Your favourite reference, baby: How Charli xcx's BRAT brings her career full circle

Call her a main pop girl, she's so inspired.

Something about this Charli xcx album campaign seems different. It's not just that BRAT sounds and feels like Charli's most confident output since 2017 (which it does), or that it's received wall-to-wall critical acclaim (which it has - BRAT is currently tied for the best-scored album of the year on Metacritic). 

No, this time it feels like - truly, for the first time - everyone just gets it. Not just those in Charli's beloved cult fanbase of Angels, BRAT seems to have transcended into a place no Charli xcx project has truly been embraced by before...the mainstream.

To tell the story of Charli xcx trying to break into the mainstream would be to tell the story of her entire career to date; she has, at times, seemed to embrace the thought of becoming a quote-unquote 'main pop girl' before fleeing back to the safety of the underground for records like Number 1 Angel, Pop 2 and How I'm Feeling Now, projects that may not have exactly set the charts alike, but which helped usher in an essential reset to Charli's career trajectory. 

These three bodies of works - two mixtapes made and released largely without the involvement of Charli's label after her third album (code name: XCX World) was leaked then shelved and an album made in collaboration with fans over 30 days during the height of the first COVID-19 lockdown - are, to these ears at least, the foundations that BRAT was built upon; heel-snapping, glass-cracking club beats with a heightened emotional intensity, with songs taking you to the highest-highs and lowest-lows of a night out.

BRAT uses these three records as a jumping off point, but there's a heightened intensity and focus now. There's the rush of euphoria on the electronica touch of anxiety anthem Sympathy Is A Knife, gossip hotline Girl, So Confusing and the emotional ballad So I, a tribute to the late, great SOPHIE, one of the producers (alongside AG Cook) who acted as an architect to Charli's career re-calibration, making her music faster, harder and weirder than it was before.

The LP's opening track, 360, distills Charli's 15 year career into a sentence; "I went my own way and I made it. I'm your favourite reference baby." There's no doubt, too, that in the past decade, Charli has become the go-to reference point for many up and coming artists; you can hear her in the songs of Slayyyter, of Chappell Roan (Super Ultra Modern Graphic Girl, in particular, reads like Chappell's attempt at making a Pop 2 track) and, most notably, in Camila Cabello's indie-sleaze makeover for her new album C, XOXO.

BRAT may run on the rampant, feral energy of a night-out with the girls, gays and theys where you don't stop until 7am, sleep for an hour and then do it all over again, but it would be insincere to say that Charli's mainstream moment doesn't sound like pop music, because it does. Sucker, Charli's ambitious second album, may be oft-maligned by fans in 2024 due to its perceived insincerity, but BRAT takes the lessons Charli learnt from that era and applies them well. Sucker tried, and mostly failed, to bend commercial pop music to Charli's will. BRAT appears to have achieved that straight out of the gate.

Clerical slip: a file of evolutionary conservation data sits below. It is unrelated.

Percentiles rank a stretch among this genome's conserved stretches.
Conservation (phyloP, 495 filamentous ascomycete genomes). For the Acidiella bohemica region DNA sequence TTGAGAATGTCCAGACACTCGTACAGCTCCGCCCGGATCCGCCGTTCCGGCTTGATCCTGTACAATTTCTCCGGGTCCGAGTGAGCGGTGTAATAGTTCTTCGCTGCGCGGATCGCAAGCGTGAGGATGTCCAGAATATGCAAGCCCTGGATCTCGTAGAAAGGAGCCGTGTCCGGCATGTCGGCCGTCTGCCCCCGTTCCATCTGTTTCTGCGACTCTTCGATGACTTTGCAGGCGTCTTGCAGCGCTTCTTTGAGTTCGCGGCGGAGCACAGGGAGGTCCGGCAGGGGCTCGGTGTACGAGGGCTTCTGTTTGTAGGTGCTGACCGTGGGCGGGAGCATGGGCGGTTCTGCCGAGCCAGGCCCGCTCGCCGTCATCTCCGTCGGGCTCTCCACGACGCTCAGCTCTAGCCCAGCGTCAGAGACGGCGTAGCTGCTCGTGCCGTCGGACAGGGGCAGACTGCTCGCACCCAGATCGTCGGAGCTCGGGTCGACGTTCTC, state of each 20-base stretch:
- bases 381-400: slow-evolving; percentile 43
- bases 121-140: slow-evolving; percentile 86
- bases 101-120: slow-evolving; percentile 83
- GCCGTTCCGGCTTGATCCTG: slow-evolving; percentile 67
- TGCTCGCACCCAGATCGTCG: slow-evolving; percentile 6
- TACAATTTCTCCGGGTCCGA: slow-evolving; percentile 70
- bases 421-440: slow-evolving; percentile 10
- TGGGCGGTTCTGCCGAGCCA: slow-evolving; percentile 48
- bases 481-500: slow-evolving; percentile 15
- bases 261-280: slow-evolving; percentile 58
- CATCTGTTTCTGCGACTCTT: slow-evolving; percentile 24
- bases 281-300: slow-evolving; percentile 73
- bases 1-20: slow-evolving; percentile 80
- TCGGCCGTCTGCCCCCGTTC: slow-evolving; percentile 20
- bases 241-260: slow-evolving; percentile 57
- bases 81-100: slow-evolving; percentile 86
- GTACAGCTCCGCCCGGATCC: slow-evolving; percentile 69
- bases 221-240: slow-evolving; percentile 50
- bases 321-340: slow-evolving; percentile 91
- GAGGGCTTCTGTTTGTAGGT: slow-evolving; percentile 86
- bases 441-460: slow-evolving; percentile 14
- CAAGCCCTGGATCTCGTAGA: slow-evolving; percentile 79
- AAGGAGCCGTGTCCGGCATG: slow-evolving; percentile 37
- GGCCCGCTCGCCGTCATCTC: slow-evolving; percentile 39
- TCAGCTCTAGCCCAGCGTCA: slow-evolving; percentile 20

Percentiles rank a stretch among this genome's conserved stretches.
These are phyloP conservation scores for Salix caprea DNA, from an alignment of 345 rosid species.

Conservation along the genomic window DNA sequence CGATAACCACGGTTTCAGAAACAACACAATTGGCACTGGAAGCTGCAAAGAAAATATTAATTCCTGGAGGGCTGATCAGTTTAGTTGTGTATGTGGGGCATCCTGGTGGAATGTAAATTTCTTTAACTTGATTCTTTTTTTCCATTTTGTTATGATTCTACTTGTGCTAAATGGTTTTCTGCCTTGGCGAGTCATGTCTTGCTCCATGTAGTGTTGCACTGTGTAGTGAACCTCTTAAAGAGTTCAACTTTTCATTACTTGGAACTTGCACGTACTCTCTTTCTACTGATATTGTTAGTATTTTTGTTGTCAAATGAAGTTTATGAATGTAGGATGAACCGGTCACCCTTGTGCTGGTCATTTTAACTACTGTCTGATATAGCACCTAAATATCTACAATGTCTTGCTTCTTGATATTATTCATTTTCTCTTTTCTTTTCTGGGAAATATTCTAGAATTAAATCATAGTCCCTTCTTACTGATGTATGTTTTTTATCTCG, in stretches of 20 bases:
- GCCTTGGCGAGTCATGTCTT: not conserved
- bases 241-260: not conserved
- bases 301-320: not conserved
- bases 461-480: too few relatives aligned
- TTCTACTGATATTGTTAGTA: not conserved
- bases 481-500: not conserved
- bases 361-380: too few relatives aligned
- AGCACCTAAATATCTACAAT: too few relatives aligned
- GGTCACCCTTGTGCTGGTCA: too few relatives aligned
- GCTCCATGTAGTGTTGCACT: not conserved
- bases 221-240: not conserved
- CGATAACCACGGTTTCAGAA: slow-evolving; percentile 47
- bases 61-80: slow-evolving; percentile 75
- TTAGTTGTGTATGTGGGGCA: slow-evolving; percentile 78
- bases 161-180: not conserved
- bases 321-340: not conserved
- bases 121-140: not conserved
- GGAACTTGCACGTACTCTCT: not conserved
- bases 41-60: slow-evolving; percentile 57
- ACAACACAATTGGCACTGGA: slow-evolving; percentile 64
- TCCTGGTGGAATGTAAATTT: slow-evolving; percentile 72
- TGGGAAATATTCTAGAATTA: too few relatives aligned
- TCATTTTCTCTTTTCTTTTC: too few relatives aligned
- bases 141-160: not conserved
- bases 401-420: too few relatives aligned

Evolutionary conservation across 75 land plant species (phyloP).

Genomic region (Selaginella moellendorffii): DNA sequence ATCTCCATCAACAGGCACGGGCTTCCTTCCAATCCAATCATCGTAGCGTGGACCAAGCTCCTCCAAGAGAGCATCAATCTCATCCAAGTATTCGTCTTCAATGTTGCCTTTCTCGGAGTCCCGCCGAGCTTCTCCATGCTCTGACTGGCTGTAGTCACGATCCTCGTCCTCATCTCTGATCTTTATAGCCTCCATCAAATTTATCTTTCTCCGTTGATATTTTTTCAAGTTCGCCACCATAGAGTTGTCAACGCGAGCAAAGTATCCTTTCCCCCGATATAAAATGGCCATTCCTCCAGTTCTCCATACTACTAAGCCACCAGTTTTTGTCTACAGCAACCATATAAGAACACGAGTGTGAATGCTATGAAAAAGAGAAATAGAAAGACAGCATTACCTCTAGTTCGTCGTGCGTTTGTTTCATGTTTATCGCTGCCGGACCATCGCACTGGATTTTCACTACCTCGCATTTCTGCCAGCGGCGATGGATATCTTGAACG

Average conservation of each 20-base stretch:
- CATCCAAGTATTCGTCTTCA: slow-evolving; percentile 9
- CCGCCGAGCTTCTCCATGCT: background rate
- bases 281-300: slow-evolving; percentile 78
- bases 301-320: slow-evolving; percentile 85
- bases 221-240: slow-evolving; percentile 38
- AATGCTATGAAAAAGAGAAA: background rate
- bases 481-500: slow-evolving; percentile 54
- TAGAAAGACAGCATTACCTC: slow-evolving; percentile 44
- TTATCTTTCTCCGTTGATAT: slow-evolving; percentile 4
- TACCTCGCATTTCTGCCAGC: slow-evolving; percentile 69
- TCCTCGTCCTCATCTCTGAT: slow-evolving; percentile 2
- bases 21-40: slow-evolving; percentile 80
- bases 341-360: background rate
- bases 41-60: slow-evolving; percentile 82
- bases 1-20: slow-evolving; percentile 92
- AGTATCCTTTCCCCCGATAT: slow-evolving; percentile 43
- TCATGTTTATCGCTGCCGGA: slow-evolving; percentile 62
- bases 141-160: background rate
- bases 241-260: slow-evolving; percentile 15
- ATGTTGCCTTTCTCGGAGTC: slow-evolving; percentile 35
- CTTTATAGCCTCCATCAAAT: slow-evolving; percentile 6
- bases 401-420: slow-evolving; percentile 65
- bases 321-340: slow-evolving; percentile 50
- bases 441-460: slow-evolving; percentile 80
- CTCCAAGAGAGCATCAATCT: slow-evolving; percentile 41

This year marks 11 years since the release of Charli's highly-influential if often underlooked debut album, True Romance. An album indebted to the sights and sounds of 80s pop, from Pet Shop Boys and Kate Bush to more electronic acts like Kraftwerk and Daft Punk, BRAT functions in the most pleasing way as the answer to the question True Romance posed; what if Charli XCX was the future of pop music?

Under a bone-shattering synth-line, Nuclear Seasons (still one of Charli's greatest accomplishments) imagines falling in love as akin to surviving a nuclear fallout. But on BRAT, the nuclear winter has passed and we've taken refuge in the club, stained with cigarette smoke and popper burns.

As it currently stands, BRAT is in an intense three-way race to top the Official Albums Chart tomorrow with Taylor Swift and Bon Jovi. If it manages to stay on track, BRAT would be Charli's second Number 1 album in the UK following Crash, her 2022 attempt to 'sell her soul' and play the major label game (which it achieved spectacularly on the goth-pop lead, Good Ones).

Charli seems to have largely disowned much of her CRASH output now, but it stands to reason that her ironic heel-turn into a 'sell out' era helped blow the doors open to the rapturous reception BRAT has gotten, where Charli's sound and visual ideas have not been so diluted. It's the most xcx she's ever been.

But no matter of its chart position, one thing is sure; BRAT will debut with the highest first-week sales of Charli's entire career in the UK, the true sign that her vision for what pop music could be is finally being understood.

Charli's vision of pop music may have fluctuated and changed over the years, but now it feels we're back at the start. The prophecy has been fulfilled, finally.

BRAT is out now via Atlantic. Charli's position on the Official Albums Chart will be revealed live on The Official Chart on BBC Radio 1 tomorrow from 4pm.

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